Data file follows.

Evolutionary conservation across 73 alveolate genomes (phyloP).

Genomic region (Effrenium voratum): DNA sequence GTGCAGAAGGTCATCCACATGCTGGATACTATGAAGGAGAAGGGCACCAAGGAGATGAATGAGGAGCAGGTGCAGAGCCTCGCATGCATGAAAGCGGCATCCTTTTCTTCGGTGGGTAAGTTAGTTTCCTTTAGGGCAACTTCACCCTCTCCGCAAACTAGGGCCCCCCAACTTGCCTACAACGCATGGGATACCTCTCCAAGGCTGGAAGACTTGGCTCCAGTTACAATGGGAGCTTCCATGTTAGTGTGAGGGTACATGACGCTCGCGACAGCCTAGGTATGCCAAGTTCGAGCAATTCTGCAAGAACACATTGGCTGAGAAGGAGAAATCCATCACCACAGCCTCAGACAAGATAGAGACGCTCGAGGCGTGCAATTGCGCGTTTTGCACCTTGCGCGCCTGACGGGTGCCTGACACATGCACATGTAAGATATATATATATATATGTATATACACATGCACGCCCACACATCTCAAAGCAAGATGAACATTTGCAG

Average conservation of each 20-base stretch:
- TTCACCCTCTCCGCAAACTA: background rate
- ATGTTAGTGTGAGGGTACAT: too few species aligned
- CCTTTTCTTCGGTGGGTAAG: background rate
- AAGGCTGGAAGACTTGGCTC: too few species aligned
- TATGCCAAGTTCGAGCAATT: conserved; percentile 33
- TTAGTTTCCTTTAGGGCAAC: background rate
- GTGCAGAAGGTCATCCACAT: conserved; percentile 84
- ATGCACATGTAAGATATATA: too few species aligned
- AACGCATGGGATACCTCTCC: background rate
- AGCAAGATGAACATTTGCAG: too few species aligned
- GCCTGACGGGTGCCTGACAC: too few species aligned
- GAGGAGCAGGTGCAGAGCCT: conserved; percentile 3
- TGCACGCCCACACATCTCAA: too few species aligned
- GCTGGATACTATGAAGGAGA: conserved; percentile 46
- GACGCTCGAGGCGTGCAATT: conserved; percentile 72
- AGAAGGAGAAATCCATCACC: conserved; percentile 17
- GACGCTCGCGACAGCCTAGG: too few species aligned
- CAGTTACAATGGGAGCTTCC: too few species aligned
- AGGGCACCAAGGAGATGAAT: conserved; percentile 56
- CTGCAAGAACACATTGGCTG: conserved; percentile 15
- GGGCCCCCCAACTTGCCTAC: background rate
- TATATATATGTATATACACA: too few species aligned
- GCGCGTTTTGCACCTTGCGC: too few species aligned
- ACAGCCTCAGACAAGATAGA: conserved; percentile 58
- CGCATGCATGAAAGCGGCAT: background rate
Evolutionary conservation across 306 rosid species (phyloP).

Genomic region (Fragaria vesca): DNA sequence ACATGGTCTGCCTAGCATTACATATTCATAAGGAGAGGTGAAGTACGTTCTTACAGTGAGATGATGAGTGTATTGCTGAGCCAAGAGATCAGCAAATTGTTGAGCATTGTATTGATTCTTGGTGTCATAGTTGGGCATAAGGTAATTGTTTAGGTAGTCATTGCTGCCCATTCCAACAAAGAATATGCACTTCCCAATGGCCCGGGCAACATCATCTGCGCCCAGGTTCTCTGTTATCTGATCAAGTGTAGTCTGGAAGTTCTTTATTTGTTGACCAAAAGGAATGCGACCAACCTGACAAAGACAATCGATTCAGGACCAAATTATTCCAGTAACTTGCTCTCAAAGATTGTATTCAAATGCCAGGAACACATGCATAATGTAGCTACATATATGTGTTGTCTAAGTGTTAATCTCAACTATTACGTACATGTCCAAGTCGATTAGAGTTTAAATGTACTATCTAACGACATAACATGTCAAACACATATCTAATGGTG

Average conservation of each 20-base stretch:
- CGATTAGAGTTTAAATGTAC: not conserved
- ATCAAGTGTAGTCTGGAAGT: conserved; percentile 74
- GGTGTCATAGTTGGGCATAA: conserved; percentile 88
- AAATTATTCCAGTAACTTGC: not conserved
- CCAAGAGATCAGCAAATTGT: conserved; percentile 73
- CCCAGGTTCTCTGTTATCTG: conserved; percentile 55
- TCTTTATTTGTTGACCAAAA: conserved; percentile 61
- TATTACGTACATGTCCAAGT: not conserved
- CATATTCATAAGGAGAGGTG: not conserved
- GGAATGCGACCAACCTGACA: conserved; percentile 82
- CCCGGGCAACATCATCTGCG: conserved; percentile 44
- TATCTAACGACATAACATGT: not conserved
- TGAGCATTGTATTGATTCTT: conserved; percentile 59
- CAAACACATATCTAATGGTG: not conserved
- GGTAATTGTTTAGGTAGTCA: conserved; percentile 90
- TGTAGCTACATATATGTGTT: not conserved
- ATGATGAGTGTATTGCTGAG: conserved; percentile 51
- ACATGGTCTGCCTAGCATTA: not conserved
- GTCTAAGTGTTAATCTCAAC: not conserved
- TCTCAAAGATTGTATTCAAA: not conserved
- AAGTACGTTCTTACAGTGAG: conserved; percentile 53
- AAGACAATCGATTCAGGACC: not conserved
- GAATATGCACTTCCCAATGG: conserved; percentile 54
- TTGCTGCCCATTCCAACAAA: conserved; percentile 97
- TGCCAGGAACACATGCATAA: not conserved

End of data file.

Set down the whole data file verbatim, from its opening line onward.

Evolutionary conservation across 73 alveolate genomes (phyloP).

Genomic region (Effrenium voratum): DNA sequence GTGCAGAAGGTCATCCACATGCTGGATACTATGAAGGAGAAGGGCACCAAGGAGATGAATGAGGAGCAGGTGCAGAGCCTCGCATGCATGAAAGCGGCATCCTTTTCTTCGGTGGGTAAGTTAGTTTCCTTTAGGGCAACTTCACCCTCTCCGCAAACTAGGGCCCCCCAACTTGCCTACAACGCATGGGATACCTCTCCAAGGCTGGAAGACTTGGCTCCAGTTACAATGGGAGCTTCCATGTTAGTGTGAGGGTACATGACGCTCGCGACAGCCTAGGTATGCCAAGTTCGAGCAATTCTGCAAGAACACATTGGCTGAGAAGGAGAAATCCATCACCACAGCCTCAGACAAGATAGAGACGCTCGAGGCGTGCAATTGCGCGTTTTGCACCTTGCGCGCCTGACGGGTGCCTGACACATGCACATGTAAGATATATATATATATATGTATATACACATGCACGCCCACACATCTCAAAGCAAGATGAACATTTGCAG

Average conservation of each 20-base stretch:
- TTCACCCTCTCCGCAAACTA: background rate
- ATGTTAGTGTGAGGGTACAT: too few species aligned
- CCTTTTCTTCGGTGGGTAAG: background rate
- AAGGCTGGAAGACTTGGCTC: too few species aligned
- TATGCCAAGTTCGAGCAATT: conserved; percentile 33
- TTAGTTTCCTTTAGGGCAAC: background rate
- GTGCAGAAGGTCATCCACAT: conserved; percentile 84
- ATGCACATGTAAGATATATA: too few species aligned
- AACGCATGGGATACCTCTCC: background rate
- AGCAAGATGAACATTTGCAG: too few species aligned
- GCCTGACGGGTGCCTGACAC: too few species aligned
- GAGGAGCAGGTGCAGAGCCT: conserved; percentile 3
- TGCACGCCCACACATCTCAA: too few species aligned
- GCTGGATACTATGAAGGAGA: conserved; percentile 46
- GACGCTCGAGGCGTGCAATT: conserved; percentile 72
- AGAAGGAGAAATCCATCACC: conserved; percentile 17
- GACGCTCGCGACAGCCTAGG: too few species aligned
- CAGTTACAATGGGAGCTTCC: too few species aligned
- AGGGCACCAAGGAGATGAAT: conserved; percentile 56
- CTGCAAGAACACATTGGCTG: conserved; percentile 15
- GGGCCCCCCAACTTGCCTAC: background rate
- TATATATATGTATATACACA: too few species aligned
- GCGCGTTTTGCACCTTGCGC: too few species aligned
- ACAGCCTCAGACAAGATAGA: conserved; percentile 58
- CGCATGCATGAAAGCGGCAT: background rate
Evolutionary conservation across 306 rosid species (phyloP).

Genomic region (Fragaria vesca): DNA sequence ACATGGTCTGCCTAGCATTACATATTCATAAGGAGAGGTGAAGTACGTTCTTACAGTGAGATGATGAGTGTATTGCTGAGCCAAGAGATCAGCAAATTGTTGAGCATTGTATTGATTCTTGGTGTCATAGTTGGGCATAAGGTAATTGTTTAGGTAGTCATTGCTGCCCATTCCAACAAAGAATATGCACTTCCCAATGGCCCGGGCAACATCATCTGCGCCCAGGTTCTCTGTTATCTGATCAAGTGTAGTCTGGAAGTTCTTTATTTGTTGACCAAAAGGAATGCGACCAACCTGACAAAGACAATCGATTCAGGACCAAATTATTCCAGTAACTTGCTCTCAAAGATTGTATTCAAATGCCAGGAACACATGCATAATGTAGCTACATATATGTGTTGTCTAAGTGTTAATCTCAACTATTACGTACATGTCCAAGTCGATTAGAGTTTAAATGTACTATCTAACGACATAACATGTCAAACACATATCTAATGGTG

Average conservation of each 20-base stretch:
- CGATTAGAGTTTAAATGTAC: not conserved
- ATCAAGTGTAGTCTGGAAGT: conserved; percentile 74
- GGTGTCATAGTTGGGCATAA: conserved; percentile 88
- AAATTATTCCAGTAACTTGC: not conserved
- CCAAGAGATCAGCAAATTGT: conserved; percentile 73
- CCCAGGTTCTCTGTTATCTG: conserved; percentile 55
- TCTTTATTTGTTGACCAAAA: conserved; percentile 61
- TATTACGTACATGTCCAAGT: not conserved
- CATATTCATAAGGAGAGGTG: not conserved
- GGAATGCGACCAACCTGACA: conserved; percentile 82
- CCCGGGCAACATCATCTGCG: conserved; percentile 44
- TATCTAACGACATAACATGT: not conserved
- TGAGCATTGTATTGATTCTT: conserved; percentile 59
- CAAACACATATCTAATGGTG: not conserved
- GGTAATTGTTTAGGTAGTCA: conserved; percentile 90
- TGTAGCTACATATATGTGTT: not conserved
- ATGATGAGTGTATTGCTGAG: conserved; percentile 51
- ACATGGTCTGCCTAGCATTA: not conserved
- GTCTAAGTGTTAATCTCAAC: not conserved
- TCTCAAAGATTGTATTCAAA: not conserved
- AAGTACGTTCTTACAGTGAG: conserved; percentile 53
- AAGACAATCGATTCAGGACC: not conserved
- GAATATGCACTTCCCAATGG: conserved; percentile 54
- TTGCTGCCCATTCCAACAAA: conserved; percentile 97
- TGCCAGGAACACATGCATAA: not conserved